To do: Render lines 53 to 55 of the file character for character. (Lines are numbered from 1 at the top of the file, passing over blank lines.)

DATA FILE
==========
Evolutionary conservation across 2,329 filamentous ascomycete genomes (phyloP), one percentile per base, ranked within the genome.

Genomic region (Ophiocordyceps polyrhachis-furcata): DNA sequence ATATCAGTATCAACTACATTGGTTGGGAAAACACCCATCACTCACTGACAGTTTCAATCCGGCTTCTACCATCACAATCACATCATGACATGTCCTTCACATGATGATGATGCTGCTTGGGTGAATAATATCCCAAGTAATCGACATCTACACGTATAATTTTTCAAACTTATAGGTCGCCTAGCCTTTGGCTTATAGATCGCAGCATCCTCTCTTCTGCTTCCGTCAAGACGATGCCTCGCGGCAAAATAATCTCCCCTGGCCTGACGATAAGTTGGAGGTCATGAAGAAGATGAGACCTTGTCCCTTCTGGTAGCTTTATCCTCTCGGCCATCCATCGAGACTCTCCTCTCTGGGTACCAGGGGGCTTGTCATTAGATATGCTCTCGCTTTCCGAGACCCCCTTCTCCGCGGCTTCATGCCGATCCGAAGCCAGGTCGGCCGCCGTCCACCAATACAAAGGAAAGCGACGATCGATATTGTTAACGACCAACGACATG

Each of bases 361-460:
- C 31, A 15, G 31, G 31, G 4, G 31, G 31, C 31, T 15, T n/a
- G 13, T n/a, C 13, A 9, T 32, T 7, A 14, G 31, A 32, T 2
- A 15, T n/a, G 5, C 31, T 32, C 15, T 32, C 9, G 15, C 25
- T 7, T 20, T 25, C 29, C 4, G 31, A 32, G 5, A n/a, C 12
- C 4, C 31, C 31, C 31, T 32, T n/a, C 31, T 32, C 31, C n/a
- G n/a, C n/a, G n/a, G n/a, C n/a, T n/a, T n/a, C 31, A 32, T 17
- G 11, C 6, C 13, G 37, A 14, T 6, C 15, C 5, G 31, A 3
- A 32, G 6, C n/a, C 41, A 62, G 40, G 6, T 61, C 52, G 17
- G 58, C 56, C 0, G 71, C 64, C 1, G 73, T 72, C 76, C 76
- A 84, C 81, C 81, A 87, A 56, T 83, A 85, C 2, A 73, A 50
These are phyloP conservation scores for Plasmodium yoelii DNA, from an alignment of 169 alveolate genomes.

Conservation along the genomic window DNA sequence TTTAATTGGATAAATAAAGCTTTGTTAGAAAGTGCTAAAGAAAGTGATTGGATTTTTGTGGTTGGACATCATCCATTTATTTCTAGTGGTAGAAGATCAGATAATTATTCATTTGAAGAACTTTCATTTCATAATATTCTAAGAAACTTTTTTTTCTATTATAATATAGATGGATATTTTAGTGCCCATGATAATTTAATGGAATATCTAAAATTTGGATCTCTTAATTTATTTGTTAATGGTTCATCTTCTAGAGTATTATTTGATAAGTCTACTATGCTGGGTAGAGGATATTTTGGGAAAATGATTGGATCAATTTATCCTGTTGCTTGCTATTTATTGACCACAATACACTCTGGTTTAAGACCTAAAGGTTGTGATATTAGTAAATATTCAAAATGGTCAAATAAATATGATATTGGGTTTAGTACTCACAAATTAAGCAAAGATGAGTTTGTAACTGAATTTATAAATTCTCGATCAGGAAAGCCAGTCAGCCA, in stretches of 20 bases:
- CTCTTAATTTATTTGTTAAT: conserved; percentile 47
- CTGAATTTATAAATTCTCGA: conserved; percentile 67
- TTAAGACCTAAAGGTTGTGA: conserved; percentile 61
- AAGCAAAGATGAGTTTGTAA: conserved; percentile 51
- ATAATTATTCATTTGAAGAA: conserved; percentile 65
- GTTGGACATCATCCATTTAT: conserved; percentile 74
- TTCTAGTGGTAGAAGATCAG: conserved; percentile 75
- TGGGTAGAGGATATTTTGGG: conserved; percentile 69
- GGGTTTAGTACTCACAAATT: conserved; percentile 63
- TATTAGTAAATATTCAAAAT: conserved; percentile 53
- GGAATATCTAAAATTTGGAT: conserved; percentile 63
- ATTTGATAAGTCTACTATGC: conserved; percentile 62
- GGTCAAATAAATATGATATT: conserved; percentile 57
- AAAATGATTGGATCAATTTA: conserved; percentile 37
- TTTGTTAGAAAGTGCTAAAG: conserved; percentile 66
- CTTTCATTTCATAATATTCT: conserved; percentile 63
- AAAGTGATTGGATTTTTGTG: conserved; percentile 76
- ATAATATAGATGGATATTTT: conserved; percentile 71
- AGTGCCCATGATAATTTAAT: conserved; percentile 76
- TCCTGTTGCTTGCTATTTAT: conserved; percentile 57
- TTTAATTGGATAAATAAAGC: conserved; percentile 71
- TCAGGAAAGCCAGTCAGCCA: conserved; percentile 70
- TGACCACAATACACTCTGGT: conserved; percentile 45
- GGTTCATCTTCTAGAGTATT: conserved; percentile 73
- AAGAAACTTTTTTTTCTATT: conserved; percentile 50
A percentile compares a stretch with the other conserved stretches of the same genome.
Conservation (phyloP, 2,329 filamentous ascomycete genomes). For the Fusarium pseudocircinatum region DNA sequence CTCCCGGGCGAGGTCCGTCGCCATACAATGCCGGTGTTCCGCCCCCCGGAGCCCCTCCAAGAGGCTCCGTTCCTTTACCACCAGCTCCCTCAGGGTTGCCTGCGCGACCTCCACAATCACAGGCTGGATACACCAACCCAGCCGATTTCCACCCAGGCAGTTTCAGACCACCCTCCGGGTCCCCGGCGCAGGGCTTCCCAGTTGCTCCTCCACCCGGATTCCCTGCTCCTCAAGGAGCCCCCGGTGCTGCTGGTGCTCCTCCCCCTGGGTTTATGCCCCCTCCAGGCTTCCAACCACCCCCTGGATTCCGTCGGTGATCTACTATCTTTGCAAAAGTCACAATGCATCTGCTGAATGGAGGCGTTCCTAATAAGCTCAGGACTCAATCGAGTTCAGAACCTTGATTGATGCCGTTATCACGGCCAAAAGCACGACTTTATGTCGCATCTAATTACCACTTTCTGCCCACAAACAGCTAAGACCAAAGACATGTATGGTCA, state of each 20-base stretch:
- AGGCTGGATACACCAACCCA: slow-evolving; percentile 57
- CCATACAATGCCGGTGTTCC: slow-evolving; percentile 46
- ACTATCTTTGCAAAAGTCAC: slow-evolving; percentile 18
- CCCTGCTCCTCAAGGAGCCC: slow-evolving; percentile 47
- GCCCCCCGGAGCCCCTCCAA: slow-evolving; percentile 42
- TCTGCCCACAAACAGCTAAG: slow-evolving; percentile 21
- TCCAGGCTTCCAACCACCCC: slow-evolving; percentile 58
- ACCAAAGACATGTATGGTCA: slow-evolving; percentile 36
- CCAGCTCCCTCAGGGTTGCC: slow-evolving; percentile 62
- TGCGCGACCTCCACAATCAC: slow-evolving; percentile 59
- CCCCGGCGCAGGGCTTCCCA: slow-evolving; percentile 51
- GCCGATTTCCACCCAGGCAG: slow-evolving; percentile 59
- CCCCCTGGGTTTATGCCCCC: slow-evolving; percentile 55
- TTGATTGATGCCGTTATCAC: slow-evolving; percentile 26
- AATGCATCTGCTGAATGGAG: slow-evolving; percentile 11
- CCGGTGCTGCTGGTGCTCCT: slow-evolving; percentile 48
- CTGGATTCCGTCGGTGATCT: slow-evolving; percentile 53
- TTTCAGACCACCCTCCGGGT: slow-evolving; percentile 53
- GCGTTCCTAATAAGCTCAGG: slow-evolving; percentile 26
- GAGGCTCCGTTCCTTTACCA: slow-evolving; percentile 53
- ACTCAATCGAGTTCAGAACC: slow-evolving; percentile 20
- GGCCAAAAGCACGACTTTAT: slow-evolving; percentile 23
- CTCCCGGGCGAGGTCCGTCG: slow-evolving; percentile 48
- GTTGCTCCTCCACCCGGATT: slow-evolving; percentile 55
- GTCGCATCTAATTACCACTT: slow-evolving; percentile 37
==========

- CCCCGGCGCAGGGCTTCCCA: slow-evolving; percentile 51
- GCCGATTTCCACCCAGGCAG: slow-evolving; percentile 59
- CCCCCTGGGTTTATGCCCCC: slow-evolving; percentile 55